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Spokane, Washington  Est. May 19, 1883

Earth’s freshwater is getting saltier, and people are to blame

By Kasha Patel Washington Post

Human activities are making the globe saltier, specifically in our soils, freshwater and air, according to a study released Tuesday in the journal Nature Reviews Earth & Environment.

The excess salt has already caused serious issues in freshwater supplies in recent decades. Saltier water led to brown tap water for months in Montgomery, Md. It also played a part in creating the toxic lead-laden water in Flint, Michigan.

Salt pollution isn’t some flashy demise to our existence – like, say, a meteor hitting Earth – but the issue is gravely overlooked and is a “sleeping giant,” said Sujay Kaushal, lead author of the study. He said it might be the “most boring but contemporary problem that we have.”

Most people think of salt as the white specks we put in our food or the salt in oceans, chemically known as sodium chloride (NaCl). That sodium salt can be also found in our detergents, household products and more, but there are many different salts, including calcium, magnesium and other ions used in additional products – and they’re all increasing in places where they don’t normally occur.

Over the past 50 years, salt ions have increased in streams and rivers as people have begun using and producing more salts, the study found. Across the globe, the team found that about 2.5 billion acres of soil around the world – an area about the size of the United States – have also become saltier. Salt lakes are also drying up and sending saline dust into the air.

“We use water for everything from growing crops to drinking to industrial processes to heating and cooling,” said Kaushal, a geologist at the University of Maryland. “But when you have salt in the water, it affects all of those things … and it’s increasing.”

Increased salt concentrations could become “an existential threat” to our freshwater supplies, the study authors said.

Salt is a natural and necessary component of Earth. The compound is brought to the surface slowly over long geological time scales, through natural processes such as weathering of sedimentary rocks. When exposed at the surface, the salt can mix with water, be transported into the water or go into the air. Living organisms, from plants to people, take up small portions to help regulate our daily functions. Excess salt hitches a ride with water molecules, entering groundwater, soils and the oceans.

But human activities have altered this normal salt cycle in recent decades, the team found. Agriculture, mining, construction, water and road treatment and additional industrial activities are increasing the amount of salt in our ground, freshwater systems and air.

Some sources are from irrigating salty lakes, seen often in the western United States. The water evaporates and leaves the salt behind, which can enter the soil and stress out plants. Much like a person getting parched after eating a bag of salty tortilla chips, the plants need water. Too much chloride or sodium ions can dehydrate or poison them.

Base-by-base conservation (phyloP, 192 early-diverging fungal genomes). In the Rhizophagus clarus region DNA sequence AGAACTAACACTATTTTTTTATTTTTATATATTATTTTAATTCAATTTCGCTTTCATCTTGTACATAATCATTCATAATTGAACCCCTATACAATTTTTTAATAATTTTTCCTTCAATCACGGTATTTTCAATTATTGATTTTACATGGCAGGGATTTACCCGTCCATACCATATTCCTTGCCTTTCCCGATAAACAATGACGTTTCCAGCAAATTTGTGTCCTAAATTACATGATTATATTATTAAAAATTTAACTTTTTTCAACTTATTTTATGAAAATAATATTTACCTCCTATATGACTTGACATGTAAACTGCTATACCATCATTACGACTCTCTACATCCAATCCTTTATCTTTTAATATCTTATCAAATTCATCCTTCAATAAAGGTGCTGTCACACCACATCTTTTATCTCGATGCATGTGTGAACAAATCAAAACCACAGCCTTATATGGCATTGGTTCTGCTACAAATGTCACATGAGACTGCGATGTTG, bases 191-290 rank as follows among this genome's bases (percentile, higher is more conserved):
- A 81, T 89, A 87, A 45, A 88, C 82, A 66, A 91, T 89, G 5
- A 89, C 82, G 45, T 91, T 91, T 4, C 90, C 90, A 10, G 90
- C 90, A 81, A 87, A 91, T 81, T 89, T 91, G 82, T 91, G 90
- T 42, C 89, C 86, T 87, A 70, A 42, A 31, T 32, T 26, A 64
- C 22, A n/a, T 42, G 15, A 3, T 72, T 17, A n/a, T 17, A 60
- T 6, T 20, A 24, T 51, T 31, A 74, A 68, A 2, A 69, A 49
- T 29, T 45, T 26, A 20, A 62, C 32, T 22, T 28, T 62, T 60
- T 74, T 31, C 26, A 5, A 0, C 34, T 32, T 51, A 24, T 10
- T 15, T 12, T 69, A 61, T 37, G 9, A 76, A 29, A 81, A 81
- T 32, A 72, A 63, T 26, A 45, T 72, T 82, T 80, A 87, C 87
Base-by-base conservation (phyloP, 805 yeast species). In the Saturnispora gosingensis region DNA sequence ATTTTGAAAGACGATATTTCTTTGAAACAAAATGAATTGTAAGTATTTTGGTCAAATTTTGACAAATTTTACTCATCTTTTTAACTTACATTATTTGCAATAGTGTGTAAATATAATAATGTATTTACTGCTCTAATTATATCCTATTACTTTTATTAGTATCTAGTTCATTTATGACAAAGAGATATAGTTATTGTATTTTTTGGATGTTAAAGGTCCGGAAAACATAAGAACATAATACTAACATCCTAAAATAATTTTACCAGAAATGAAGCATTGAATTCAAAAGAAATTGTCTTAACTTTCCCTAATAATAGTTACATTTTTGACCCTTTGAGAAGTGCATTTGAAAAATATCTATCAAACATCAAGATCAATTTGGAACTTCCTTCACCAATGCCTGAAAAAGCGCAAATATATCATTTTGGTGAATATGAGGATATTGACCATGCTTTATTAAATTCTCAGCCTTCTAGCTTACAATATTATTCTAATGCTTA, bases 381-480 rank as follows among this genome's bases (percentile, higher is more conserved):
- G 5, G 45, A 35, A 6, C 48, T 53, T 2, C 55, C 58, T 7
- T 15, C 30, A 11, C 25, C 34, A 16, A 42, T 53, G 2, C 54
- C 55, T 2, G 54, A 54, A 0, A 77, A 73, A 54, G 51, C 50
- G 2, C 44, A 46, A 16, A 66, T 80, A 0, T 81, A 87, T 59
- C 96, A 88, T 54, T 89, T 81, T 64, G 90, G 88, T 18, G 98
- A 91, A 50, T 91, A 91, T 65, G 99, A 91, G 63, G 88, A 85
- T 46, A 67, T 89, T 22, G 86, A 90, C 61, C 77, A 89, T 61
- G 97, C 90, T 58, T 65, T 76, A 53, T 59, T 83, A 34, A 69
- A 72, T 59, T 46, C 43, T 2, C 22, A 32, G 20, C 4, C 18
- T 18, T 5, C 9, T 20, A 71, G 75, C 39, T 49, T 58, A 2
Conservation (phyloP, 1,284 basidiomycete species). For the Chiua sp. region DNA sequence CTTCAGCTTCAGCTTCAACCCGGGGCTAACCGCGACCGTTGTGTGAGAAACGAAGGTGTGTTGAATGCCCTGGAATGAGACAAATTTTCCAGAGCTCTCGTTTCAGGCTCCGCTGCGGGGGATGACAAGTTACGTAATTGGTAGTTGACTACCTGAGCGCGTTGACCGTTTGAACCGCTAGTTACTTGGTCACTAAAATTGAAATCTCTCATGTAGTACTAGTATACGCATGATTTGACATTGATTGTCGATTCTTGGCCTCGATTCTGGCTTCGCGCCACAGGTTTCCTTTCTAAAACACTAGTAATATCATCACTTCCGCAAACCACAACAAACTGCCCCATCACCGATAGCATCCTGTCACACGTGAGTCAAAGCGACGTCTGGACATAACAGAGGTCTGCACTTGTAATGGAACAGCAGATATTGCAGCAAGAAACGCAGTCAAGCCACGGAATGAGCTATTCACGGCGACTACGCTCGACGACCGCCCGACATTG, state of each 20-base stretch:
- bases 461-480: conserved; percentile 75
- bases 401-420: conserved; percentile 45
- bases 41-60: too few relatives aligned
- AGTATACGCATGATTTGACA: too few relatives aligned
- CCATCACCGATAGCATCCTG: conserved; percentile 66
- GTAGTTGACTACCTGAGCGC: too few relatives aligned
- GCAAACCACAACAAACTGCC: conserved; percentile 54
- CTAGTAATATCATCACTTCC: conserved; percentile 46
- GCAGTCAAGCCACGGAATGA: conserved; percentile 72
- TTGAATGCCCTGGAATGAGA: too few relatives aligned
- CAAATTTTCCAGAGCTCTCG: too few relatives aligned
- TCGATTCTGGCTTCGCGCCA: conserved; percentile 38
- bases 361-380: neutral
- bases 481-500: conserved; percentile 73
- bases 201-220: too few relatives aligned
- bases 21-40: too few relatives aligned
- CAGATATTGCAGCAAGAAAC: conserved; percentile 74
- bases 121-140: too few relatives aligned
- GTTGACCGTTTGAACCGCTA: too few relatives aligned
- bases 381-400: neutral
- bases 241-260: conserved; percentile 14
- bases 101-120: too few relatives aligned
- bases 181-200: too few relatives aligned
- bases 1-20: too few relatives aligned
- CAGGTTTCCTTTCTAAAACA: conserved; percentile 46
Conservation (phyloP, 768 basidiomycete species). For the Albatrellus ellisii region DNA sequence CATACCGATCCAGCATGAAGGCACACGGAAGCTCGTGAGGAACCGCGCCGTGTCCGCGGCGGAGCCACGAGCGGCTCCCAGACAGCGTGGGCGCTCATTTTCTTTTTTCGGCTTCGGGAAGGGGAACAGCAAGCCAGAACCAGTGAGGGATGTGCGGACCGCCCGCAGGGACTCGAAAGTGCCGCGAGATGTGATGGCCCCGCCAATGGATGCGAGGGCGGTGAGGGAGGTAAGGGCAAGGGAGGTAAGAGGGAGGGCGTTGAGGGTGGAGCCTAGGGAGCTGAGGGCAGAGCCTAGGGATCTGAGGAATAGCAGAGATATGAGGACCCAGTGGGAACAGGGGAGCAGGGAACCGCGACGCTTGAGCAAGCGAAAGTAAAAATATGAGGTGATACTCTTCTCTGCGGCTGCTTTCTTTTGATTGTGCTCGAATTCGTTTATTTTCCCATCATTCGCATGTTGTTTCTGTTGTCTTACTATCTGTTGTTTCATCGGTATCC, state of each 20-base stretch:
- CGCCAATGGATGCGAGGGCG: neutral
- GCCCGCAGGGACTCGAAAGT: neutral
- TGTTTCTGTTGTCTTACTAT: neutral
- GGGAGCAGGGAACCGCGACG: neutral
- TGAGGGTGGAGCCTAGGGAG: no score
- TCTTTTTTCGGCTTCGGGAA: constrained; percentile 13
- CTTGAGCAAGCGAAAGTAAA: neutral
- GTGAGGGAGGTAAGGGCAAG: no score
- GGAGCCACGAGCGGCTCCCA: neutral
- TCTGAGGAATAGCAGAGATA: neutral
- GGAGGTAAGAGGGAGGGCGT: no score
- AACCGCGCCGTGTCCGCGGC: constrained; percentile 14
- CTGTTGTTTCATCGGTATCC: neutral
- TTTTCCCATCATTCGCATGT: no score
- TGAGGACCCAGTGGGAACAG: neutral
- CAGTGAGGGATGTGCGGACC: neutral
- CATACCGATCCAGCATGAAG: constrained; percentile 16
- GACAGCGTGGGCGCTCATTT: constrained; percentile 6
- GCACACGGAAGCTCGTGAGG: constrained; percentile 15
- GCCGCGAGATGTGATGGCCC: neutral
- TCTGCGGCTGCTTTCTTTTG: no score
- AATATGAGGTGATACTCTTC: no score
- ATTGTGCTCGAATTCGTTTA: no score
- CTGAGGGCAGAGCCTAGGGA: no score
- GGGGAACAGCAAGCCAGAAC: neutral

But the big source of salt in the United States may come as a surprise: road salt, which communities use for de-icing during the winter. From 2013 to 2017, road salt made up 44 percent of the country’s entire salt consumption.

Road salt can contaminate freshwater streams, but it can also enter pipes that help deliver drinking water. Many of these pipes are made of metal, such as lead or copper, elements that can be harmful for the environment or people. When large quantities of road salt flood into poorly protected pipes, it can push off these metals and into the water, said Kaushal.

Imagine the influx of salt like a wave of people coming onto an already crowded metro and pushing people back even further.

That’s partly what happened years ago in Flint, Mich., when officials switched the water source to the Flint River, which partly contained high amounts of road salt.

“They had all these lead pipes that were leading to their houses and the chloride would basically pull the lead into solution,” said Kaushal. “They didn’t add enough corrosion inhibitor, and then kids had high levels of lead in their blood.”

Some areas, including Washington, have in recent years switched out using road salt for an more unusual sounding antidote – beet juice. A beet juice brine, which contains less salt, helps lower the freezing point of ice, sticks to roads better and is better for the environment.

Before this study, scientists didn’t really know the global extent that humans were changing salt concentrations around the globe. But the “magnitude to which we have altered one of earth’s natural cycles is alarming,” said ecologist Bill Hintz, who was not involved in the research.

“We are salting the earth where it shouldn’t be salted,” said Hintz, a professor at the University of Toledo. “We are redistributing salt to places it shouldn’t be – like many of our lakes, streams, rivers, and wetlands that provide us with drinking water, recreation, and fisheries.”

These changes in the salt cycle are, he agreed with the authors, an existential threat to freshwater supplies. Only around 3 percent of Earth’s water is fresh, and the salt is increasingly spoiling the small inventory. Hintz said we need proactive environmental policy to address these human-induced changes.

“We should all ask ourselves what would happen if we did not have access to fresh water?” Hintz said in an email. “That – perhaps rhetorical – question should be enough for us to understand the seriousness of the salinization issue.”